Sire Spotlight: John Simon

Imbued with color, class, and flash, John Simon may well be the Paint Horse industry’s most popular sire – and with good reason.

The 2006 bay tobiano son of Special Invitation and Sensational Leaguer first made a name for himself in the show pen as Erin Bradshaw’s amateur show mount, impressing everyone who saw him with his stellar jog, gentle nature, and exceptional mind. Over the course of his show career, John Simon has won 16 American Paint Horse Association (APHA) World Championships, nine APHA Reserve World Championships, two National Snaffle Bit Association (NSBA) World Championships and one NSBA Reserve World Championship. In addition to accumulating trophies, the personable Paint stallion is talented at accumulating fans. According to Bradshaw, John Simon has a huge fan base.

The 2006 bay tobiano son of Special Invitation and Sensational Leaguer first made a name for himself in the show pen as Erin Bradshaw’s amateur show mount. Courtesy of Erin Bradshaw

“John Simon is APHA’s most winningest Paint pleasure stallion, and I think that’s a mark that he’ll set on the industry for a really long time to come,” Bradshaw said, who co-owns the stallion with her mother, Charla Bradshaw. “I think he’ll go down in history for his lengthy show record and for staying at the World Show level and winning year after year after year, in the Amateur and in the Open, all while his babies are doing the same. I think that’s the biggest thing about him and why he has such a huge following. Then people meet him, and they see his personality and how sweet and calm he is, and that draws people to him even more.”

John Simon’s exceptionally gentle nature was one of the primary reasons that Bradshaw and her family first considered purchasing the tobiano stallion. In 2009, Bradshaw lost her show horse, Maximum Zippo, to a spinal injury, and while she was still grieving that loss, she met John Simon.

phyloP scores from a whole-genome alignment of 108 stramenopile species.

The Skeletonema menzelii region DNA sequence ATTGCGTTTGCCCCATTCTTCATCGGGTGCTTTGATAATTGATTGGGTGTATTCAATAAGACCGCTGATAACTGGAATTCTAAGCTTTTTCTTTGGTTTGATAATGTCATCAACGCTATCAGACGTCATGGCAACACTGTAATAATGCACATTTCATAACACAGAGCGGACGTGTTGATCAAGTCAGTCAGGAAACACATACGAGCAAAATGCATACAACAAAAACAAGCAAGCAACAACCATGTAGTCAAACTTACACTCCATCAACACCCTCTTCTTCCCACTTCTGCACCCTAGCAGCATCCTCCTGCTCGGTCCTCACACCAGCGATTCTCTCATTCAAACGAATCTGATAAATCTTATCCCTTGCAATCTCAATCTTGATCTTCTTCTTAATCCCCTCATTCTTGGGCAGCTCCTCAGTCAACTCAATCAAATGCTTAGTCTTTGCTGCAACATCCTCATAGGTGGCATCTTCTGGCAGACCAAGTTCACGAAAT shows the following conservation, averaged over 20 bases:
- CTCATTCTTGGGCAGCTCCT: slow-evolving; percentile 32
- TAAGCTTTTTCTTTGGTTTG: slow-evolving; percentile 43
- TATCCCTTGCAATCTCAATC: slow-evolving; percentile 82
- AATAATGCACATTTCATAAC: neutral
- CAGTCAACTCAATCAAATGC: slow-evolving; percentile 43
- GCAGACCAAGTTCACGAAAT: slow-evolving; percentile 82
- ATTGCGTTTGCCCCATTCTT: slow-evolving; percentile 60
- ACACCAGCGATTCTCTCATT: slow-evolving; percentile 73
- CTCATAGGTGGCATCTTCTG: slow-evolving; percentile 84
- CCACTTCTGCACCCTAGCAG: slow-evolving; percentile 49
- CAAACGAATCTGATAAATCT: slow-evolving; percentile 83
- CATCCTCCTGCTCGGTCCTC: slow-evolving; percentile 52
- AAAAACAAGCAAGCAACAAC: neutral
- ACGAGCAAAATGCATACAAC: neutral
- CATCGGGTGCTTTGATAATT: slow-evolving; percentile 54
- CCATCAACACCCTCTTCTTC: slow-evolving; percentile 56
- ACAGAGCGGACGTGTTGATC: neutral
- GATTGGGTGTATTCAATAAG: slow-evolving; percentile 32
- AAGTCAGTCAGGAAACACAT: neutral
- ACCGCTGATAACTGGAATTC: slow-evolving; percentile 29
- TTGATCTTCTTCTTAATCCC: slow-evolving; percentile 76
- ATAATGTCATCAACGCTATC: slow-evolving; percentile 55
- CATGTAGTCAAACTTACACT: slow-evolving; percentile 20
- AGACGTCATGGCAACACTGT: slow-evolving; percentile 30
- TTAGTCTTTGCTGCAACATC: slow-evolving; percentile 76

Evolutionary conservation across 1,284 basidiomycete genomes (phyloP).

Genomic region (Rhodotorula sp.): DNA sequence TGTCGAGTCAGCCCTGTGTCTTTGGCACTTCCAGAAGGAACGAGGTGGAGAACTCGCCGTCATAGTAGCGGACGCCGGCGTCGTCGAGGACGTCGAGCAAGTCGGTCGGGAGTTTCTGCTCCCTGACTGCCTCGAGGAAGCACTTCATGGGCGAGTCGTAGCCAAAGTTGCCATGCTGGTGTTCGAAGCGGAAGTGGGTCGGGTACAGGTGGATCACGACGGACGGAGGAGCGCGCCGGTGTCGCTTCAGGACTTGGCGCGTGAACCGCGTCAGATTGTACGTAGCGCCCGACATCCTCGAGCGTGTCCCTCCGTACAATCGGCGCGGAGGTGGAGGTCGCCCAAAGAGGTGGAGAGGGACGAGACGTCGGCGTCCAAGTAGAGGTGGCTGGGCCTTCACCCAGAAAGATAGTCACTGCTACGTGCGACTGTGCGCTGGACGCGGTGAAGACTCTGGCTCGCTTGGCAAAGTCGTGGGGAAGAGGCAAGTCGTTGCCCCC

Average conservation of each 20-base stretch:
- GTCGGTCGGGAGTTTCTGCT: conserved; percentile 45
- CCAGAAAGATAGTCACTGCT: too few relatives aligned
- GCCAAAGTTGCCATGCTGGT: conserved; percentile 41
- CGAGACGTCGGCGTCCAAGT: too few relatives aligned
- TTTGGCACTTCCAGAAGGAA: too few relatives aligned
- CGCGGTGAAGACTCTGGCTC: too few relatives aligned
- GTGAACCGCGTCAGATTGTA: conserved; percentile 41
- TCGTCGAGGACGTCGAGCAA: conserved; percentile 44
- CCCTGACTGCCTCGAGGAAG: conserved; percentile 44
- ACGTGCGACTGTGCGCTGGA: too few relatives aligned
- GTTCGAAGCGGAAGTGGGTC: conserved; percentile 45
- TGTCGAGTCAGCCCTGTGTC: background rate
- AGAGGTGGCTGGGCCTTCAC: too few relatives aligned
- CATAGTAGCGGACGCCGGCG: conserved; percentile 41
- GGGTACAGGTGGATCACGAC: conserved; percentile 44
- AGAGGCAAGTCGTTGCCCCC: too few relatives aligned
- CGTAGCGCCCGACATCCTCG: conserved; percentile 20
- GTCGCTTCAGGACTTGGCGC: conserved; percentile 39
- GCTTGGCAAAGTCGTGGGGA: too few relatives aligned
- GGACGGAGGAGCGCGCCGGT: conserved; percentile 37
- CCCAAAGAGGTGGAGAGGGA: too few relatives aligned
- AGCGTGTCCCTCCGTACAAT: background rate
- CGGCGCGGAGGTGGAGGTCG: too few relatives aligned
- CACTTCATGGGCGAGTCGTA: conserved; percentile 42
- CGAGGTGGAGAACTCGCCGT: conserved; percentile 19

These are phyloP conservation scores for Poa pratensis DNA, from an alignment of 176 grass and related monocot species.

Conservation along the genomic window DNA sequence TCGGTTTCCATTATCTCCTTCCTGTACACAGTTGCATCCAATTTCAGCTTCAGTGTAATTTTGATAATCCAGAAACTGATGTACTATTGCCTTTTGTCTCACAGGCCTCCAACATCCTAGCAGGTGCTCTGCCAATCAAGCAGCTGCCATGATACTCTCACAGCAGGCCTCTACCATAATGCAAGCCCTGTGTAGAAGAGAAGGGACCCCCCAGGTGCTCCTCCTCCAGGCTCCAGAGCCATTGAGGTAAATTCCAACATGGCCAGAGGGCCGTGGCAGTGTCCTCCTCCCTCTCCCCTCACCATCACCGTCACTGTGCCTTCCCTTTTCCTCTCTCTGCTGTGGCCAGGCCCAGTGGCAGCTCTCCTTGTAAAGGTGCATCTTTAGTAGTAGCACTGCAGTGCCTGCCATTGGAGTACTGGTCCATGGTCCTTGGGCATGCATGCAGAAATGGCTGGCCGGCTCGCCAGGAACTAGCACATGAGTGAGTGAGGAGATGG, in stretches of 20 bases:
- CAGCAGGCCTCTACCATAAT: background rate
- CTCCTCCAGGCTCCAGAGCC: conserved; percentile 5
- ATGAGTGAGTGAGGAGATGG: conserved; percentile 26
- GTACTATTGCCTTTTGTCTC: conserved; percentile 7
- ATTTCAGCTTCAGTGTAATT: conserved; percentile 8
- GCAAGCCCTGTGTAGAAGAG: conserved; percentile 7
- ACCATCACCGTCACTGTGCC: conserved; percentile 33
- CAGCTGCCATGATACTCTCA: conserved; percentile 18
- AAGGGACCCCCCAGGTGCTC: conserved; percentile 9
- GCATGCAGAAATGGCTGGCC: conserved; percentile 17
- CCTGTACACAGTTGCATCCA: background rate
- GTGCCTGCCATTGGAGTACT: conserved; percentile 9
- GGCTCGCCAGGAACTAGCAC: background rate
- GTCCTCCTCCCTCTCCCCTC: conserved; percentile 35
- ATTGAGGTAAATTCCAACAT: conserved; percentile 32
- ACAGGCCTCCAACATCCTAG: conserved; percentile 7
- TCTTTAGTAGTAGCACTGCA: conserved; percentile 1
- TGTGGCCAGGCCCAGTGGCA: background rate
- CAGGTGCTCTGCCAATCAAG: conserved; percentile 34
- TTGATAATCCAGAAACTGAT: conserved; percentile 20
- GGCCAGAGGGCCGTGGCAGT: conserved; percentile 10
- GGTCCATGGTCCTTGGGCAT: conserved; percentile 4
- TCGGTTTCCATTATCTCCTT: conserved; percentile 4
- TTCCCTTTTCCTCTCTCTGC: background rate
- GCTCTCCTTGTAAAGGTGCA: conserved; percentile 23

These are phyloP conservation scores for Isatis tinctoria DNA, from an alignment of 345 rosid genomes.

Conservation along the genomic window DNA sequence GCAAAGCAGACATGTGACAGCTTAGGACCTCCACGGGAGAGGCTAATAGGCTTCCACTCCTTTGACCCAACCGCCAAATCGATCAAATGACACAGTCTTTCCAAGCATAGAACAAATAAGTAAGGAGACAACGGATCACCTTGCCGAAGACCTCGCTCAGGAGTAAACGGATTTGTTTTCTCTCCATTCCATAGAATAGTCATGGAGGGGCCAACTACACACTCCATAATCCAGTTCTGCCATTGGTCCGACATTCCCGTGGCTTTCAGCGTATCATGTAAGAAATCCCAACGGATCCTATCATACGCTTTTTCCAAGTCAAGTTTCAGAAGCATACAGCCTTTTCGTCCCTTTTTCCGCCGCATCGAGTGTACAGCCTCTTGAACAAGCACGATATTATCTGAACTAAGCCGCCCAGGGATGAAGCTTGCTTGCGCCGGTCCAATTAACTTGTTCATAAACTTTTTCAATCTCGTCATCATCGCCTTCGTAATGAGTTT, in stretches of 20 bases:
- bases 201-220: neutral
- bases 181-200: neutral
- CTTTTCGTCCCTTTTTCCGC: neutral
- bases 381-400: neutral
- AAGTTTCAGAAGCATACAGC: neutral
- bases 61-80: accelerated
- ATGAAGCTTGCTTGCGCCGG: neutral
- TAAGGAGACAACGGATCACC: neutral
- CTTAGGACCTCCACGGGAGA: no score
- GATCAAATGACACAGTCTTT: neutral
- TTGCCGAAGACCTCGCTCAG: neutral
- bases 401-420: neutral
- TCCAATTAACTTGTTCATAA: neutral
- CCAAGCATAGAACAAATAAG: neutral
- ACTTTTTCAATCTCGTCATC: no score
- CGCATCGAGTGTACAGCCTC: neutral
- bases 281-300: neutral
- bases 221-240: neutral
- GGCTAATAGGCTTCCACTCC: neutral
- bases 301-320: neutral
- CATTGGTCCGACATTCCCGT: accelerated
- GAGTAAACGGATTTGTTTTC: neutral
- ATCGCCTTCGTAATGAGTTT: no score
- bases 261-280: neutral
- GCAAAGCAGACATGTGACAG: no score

“Losing Maximum Zippo was devastating for me, because I won my first world title on him, and for that loss to happen during my first year as an amateur exhibitor was so hard. Horses like that are hard to replace and hard to come by,” Bradshaw said. “After his loss, my trainer offered us the opportunity to purchase John, a three-year-old stallion at the time, as a replacement. My parents said, ‘Absolutely not! Are you joking?’ John had just won third at the Paint World that year in the 2-year-old Western Pleasure. He had been lightly shown as a two-year-old but had done very well that year. I thought he’d be great. Vicky Holt, who bred, raised and owned him at the time, wanted him to go to a good home, so she allowed me to try him for a month and said if I wanted to buy him, great, and if I didn’t, she’d go on to the next buyer with him.”

It only took 30 days for Bradshaw to fall in love with the beautiful bay tobiano stallion.

Erin and John have a special connection that shines through in the show pen. Courtesy of Erin Bradshaw